Every month, AudioFile Magazine reviewers and editors give “Earphones Awards” to the best new audiobooks — the listens that combine blow-you-away narrations with standout writing. BookTrib, thanks to our partnership with AudioFile, offers this month’s picks of the newest, not-to-be-missed titles. Don’t forget your earbuds!
Narrator Julia Whelan inhabits the first-person point of view of January Andrews, a bestselling romance writer who was a hopeless romantic until her father died and she learned of his mistress. Listeners share January’s despair as she faces a summer of failing to write her next romance novel while packing up her father’s secret beach house. She’s dismayed to discover that her grumpy neighbor is her college rival, Augustus Everett, an acclaimed author of literary fiction. Whelan perfectly captures January’s defensiveness, which soon gives way to laughter and yearning.
Narrator Jonathan Keeble’s mastery of Tim Pears‘s quietly beautiful and evocative writing is one of the many pleasures in this final installment of his West Country Trilogy. Following the intertwining lives of Leo, the carpenter’s son, and Lottie, the daughter of the local estate, this volume brings us to WWI and beyond in a story that is absorbing, undramatic and deeply satisfying.
Elizabeth Acevedo, the author and narrator of the multi-award winning The Poet X, co-narrates this highly anticipated audiobook. Acevedo is joined by Melania-Luisa Marte in an alternating dialogue between two sisters, neither of whom knows the other exists until their father’s death in a plane crash. These two voices create a beautiful duet of the girls’ raw and lingering grief, forgiveness of their beloved and imperfect father and nascent sisterhood. Fans of Acevedo, as well those new to her work, will not be disappointed.
Vera Chok delightfully narrates this ambitious debut fiction about a woman haunted by dreams of a mysterious creature. With her charming voice, Chok becomes Jia Jia, whose husband, Cheng Hang, is found dead at their lush Beijing apartment; beside him is his sketch of a creature with the body of a fish and the head of a man. Chok’s smooth narration will have listeners hooked on the drama and intrigue surrounding Cheng Hang’s sketch.
Emily Woo Zeller’s melodious voice, clear diction and thoughtful pacing shape these dispatches from the epicenter of the COVID-19 outbreak. She emulates Fang Fang’s tone whether she discusses daily life, takes officials to task for an insufficient response to the pandemic, or vigorously defends herself from the Internet trolls and ultra-leftists who attack her. This audiobook presents a heroic writer.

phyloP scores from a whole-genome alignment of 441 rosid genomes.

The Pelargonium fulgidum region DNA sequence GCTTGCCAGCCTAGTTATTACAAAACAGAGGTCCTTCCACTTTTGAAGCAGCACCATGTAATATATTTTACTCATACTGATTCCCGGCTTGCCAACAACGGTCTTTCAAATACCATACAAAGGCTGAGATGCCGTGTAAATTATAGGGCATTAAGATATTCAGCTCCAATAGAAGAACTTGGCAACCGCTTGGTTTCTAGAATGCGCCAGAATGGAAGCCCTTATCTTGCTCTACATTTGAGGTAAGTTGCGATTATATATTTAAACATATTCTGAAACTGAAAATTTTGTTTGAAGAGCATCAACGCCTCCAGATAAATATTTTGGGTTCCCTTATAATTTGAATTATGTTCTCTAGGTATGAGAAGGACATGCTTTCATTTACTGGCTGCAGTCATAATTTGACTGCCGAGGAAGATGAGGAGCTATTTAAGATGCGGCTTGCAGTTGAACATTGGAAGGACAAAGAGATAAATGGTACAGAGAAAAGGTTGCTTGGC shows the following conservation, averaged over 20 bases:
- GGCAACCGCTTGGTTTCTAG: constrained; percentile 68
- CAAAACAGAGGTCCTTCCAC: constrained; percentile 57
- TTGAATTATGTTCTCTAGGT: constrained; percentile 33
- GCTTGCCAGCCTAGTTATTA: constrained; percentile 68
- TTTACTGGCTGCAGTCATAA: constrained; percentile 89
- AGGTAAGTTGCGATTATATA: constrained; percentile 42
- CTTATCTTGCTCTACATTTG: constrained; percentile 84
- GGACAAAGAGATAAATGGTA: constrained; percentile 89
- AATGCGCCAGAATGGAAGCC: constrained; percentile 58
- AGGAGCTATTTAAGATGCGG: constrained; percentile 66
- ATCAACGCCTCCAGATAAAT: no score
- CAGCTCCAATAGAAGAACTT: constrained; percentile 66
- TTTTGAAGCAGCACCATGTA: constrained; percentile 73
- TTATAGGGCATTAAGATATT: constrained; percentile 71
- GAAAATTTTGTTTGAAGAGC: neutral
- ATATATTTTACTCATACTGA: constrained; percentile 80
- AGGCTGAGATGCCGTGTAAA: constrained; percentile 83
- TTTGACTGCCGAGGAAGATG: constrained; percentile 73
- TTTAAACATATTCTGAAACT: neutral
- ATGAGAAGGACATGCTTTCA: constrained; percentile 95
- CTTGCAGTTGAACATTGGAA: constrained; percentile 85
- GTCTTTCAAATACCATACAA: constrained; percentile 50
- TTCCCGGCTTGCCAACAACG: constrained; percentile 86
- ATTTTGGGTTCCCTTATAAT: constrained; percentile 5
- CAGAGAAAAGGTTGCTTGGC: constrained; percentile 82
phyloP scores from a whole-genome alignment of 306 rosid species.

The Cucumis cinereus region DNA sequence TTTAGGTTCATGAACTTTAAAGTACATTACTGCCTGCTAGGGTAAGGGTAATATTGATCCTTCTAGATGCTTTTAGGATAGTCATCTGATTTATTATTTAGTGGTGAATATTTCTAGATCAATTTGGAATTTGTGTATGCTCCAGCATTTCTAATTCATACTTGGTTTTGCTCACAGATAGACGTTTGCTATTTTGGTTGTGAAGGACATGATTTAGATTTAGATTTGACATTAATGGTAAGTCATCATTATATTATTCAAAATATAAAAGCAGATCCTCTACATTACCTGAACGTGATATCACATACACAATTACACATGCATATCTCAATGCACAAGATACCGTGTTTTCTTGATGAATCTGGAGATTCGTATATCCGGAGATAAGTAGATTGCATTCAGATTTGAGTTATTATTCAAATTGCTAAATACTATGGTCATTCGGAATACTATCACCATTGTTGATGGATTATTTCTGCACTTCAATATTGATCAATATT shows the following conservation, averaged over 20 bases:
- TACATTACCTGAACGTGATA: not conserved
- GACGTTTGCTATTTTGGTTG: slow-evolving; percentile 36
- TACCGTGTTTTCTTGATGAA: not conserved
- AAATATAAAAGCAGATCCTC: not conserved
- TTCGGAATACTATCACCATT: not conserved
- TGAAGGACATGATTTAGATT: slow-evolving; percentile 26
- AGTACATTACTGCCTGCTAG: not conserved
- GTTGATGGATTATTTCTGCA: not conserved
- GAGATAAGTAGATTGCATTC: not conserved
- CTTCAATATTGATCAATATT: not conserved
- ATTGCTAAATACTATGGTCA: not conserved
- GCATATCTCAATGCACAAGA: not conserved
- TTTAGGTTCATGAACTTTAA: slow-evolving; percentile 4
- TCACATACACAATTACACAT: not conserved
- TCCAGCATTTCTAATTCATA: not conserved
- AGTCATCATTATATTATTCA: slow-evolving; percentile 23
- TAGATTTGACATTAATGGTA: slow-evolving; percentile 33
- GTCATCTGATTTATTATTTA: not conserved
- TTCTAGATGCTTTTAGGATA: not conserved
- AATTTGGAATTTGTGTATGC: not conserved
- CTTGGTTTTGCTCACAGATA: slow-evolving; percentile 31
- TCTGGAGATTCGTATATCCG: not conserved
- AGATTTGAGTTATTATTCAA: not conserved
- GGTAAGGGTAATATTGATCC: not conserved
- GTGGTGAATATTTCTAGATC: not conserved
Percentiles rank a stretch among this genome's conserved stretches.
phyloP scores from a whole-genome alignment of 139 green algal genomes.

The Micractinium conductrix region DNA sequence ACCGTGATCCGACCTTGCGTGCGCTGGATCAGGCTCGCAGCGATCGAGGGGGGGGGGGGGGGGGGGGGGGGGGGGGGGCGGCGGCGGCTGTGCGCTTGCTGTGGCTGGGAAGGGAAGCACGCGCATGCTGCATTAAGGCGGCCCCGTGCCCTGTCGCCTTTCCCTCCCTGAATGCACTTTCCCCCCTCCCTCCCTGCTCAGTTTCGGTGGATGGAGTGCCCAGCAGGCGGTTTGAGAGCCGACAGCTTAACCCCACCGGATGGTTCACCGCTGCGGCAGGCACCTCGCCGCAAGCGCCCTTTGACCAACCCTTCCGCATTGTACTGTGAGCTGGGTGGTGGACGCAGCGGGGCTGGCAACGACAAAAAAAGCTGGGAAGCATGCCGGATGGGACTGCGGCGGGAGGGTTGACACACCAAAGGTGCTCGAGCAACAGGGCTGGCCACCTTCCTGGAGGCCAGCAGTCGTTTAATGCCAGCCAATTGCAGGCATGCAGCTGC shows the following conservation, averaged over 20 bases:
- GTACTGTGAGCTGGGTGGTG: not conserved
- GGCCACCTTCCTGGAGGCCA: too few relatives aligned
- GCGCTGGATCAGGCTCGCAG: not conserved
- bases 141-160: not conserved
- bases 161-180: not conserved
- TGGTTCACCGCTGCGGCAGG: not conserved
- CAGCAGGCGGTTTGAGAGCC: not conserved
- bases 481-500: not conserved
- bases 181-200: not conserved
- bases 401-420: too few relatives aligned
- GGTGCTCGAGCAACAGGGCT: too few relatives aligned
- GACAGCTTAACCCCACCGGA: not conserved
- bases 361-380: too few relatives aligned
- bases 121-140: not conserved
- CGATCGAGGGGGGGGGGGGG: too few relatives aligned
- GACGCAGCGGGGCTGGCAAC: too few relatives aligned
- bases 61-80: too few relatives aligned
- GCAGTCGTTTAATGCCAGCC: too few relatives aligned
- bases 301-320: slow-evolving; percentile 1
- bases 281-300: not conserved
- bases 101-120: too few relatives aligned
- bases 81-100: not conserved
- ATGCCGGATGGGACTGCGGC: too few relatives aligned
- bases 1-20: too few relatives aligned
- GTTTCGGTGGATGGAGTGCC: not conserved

Narrator Bahni Turpin gives a tour-de-force performance in this strange allegory featuring a nondescript person found sleeping on a church pew in a small, unnamed Southern town. Pew refuses to speak, so the townspeople pass them from one institution to another as they debate their identity. PEW is a strange ride, but trust Turpin to steer the ship.
In this delightful audiobook, Juliet and Reverend Brooks’s wedding day has arrived, and it seems that anything that can go wrong does so. The next morning candymaker Bailey King goes to inspect the church and finds the murdered body of a woman who tried to crash the wedding. The murder leads to Bailey’s most dangerous investigation yet. But, listeners, beware! The frequent descriptions of various types of candy will leave you craving Bailey’s delicious-sounding sweets.
Julia Whelan and Lauren Fortgang perform a near-perfect duet narrating this utterly absorbing psychological thriller. Whelan’s Nina is a grifter. Nina’s mark is Vanessa, a socialite media influencer, apparently all entitlement and vanity, whose family once did a terrible thing to teenaged Nina. Or so Nina believes. Somehow the worst people come across as most appealing, a hugely effective diversion as you unravel who the real cons and marks are.
Narrator Caitlin Davies reflects the terrible confusion of 18-year-old Zofia, who has recently been liberated from Gross-Rosen concentration camp in Germany. She is haunted by memories of her younger brother, Abek, who may be her only family member still alive. Davies’s narration doesn’t hold back on emotions as the story reveals Zofia’s past hell, broken present and future hopes.
Theo Solomon’s narration is astounding in this story of a ruined future in which humanity is slowly dying and technology is viewed as magic from the past. While the audiobook is outstanding in its examination of humanity’s struggle in an evolving world, it’s the authenticity of Solomon’s voice that makes it so emotionally compelling and deeply personal. Listeners will be spellbound by the aural depiction of a complex and bitter society in which hope and innocence are precious gifts.
This story appears through BookTrib’s partnership with AudioFile.
AudioFile (www.audiofilemagazine.com) is the magazine for discovering more about audiobooks. It reviews and recommends the best listening, most interesting performances, and what audiobooks are worth your listening time. AudioFile reviews about 50 audiobooks per week, features narrator profiles, and awards exceptional performances with AudioFile’s Earphones Awards. AudioFile publishes in print, newsletters and a blog, and podcasts daily recommendations on "Behind the Mic with AudioFile Magazine."